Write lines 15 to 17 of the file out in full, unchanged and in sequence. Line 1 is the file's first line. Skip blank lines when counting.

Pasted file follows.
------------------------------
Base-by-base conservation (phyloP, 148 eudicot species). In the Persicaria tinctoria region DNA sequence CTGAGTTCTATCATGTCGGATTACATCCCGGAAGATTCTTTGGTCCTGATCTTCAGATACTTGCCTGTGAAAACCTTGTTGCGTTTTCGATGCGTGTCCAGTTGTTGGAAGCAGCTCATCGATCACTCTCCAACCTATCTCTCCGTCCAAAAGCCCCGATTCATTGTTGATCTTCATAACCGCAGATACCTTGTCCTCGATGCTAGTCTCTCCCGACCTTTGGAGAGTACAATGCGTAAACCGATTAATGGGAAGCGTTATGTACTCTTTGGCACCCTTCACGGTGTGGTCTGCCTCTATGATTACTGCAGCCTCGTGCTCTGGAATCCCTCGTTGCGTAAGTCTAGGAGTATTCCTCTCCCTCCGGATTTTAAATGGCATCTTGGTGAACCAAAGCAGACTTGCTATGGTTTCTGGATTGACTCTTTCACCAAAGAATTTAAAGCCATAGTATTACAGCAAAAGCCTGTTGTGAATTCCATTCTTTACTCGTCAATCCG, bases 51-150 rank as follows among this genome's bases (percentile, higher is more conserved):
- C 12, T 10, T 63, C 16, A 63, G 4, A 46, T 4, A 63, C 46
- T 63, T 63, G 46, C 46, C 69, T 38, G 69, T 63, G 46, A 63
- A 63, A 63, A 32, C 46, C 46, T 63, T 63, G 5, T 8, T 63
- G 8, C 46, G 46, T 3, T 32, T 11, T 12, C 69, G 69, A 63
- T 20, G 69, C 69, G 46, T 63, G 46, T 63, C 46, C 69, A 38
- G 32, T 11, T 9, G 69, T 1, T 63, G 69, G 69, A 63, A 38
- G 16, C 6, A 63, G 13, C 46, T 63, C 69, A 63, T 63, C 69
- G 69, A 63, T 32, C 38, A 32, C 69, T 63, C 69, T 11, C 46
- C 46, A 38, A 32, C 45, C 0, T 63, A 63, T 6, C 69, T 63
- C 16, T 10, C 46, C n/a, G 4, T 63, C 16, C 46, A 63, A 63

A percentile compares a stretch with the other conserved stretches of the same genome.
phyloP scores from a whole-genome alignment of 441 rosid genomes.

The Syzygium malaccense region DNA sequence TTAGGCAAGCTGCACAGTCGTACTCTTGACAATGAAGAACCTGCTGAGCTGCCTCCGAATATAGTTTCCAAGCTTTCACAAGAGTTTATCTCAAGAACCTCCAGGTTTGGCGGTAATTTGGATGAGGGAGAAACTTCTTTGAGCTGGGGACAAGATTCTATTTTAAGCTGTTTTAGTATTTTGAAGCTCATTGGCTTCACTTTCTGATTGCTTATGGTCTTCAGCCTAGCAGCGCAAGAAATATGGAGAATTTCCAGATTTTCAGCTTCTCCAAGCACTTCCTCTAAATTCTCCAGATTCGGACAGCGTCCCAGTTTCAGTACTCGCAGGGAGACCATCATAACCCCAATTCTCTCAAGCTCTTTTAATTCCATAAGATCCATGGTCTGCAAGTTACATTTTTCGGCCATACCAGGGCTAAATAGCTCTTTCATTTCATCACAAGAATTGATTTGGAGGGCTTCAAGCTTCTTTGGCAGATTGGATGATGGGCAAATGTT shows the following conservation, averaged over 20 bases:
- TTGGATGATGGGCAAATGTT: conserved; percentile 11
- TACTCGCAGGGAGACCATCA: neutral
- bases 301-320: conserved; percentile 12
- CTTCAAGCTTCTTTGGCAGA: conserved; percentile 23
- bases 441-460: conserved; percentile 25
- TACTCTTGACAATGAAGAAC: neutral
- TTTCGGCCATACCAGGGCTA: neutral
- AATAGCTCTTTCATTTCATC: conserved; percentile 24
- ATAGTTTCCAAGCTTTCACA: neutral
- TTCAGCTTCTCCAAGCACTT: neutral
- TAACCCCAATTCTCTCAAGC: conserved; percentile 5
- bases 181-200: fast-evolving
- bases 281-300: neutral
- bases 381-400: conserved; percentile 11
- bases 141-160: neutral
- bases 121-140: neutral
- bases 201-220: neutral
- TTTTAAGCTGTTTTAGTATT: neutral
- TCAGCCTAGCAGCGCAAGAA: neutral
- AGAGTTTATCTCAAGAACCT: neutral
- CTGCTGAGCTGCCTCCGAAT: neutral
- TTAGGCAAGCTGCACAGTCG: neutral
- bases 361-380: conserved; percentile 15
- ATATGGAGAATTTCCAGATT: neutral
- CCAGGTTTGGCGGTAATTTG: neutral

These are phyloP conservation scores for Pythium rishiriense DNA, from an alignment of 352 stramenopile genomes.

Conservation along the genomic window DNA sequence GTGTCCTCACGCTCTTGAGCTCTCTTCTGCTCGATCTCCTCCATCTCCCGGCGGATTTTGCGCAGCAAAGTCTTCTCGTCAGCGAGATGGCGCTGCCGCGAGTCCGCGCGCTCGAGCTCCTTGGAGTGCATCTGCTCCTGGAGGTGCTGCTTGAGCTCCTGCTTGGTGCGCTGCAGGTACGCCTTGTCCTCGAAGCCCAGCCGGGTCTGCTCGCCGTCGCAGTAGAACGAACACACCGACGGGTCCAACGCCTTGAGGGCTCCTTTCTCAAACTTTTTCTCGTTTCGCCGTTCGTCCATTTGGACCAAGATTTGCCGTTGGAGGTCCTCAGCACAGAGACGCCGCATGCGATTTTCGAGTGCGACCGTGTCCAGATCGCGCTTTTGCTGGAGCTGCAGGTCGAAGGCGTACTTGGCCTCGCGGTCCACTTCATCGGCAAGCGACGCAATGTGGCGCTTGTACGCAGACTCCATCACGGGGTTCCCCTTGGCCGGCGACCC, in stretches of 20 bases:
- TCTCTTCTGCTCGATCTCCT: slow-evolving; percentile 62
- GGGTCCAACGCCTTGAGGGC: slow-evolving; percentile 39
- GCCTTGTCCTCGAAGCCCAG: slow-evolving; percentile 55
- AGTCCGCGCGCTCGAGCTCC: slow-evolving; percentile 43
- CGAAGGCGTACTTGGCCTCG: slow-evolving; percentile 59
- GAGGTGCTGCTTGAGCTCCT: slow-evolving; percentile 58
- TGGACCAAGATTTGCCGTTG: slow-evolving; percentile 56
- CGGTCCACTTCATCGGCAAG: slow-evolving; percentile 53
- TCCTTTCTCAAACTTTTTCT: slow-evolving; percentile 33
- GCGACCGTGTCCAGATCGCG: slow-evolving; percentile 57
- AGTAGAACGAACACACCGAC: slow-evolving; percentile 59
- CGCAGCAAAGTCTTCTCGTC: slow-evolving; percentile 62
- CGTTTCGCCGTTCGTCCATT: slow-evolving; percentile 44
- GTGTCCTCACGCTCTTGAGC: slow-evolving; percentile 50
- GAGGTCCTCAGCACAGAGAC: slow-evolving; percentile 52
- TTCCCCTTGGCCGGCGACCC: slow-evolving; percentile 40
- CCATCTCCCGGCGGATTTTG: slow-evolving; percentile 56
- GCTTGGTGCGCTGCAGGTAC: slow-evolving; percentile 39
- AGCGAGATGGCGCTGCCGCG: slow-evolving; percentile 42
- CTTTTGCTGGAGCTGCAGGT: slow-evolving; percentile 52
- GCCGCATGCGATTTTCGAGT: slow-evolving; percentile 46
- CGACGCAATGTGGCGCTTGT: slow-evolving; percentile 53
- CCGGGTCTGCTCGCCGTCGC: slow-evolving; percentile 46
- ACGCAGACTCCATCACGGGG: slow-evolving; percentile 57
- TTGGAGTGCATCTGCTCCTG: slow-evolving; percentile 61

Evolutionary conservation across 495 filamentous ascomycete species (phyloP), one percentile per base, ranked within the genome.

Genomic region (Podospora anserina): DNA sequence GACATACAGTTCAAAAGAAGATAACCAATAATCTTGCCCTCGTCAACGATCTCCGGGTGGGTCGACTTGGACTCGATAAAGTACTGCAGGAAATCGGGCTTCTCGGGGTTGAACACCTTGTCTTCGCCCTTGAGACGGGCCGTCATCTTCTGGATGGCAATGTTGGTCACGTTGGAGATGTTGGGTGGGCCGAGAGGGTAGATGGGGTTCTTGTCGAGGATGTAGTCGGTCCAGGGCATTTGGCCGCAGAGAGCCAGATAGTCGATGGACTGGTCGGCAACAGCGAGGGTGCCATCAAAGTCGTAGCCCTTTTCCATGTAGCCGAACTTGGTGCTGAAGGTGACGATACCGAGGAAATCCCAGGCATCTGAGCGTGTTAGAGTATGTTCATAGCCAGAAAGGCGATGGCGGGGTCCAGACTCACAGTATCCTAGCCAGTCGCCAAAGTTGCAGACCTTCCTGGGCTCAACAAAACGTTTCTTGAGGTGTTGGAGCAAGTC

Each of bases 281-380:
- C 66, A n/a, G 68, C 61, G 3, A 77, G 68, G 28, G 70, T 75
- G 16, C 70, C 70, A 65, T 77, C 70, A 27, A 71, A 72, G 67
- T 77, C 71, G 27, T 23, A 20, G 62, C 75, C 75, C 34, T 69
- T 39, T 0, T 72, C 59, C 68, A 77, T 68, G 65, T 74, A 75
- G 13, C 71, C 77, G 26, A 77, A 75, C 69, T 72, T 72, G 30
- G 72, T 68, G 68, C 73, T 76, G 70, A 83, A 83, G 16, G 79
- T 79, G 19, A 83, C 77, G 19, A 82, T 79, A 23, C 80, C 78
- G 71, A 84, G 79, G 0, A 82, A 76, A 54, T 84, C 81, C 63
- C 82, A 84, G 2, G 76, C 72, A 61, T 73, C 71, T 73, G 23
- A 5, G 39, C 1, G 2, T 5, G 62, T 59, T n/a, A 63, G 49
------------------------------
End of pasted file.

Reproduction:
- TTGGATGATGGGCAAATGTT: conserved; percentile 11
- TACTCGCAGGGAGACCATCA: neutral
- bases 301-320: conserved; percentile 12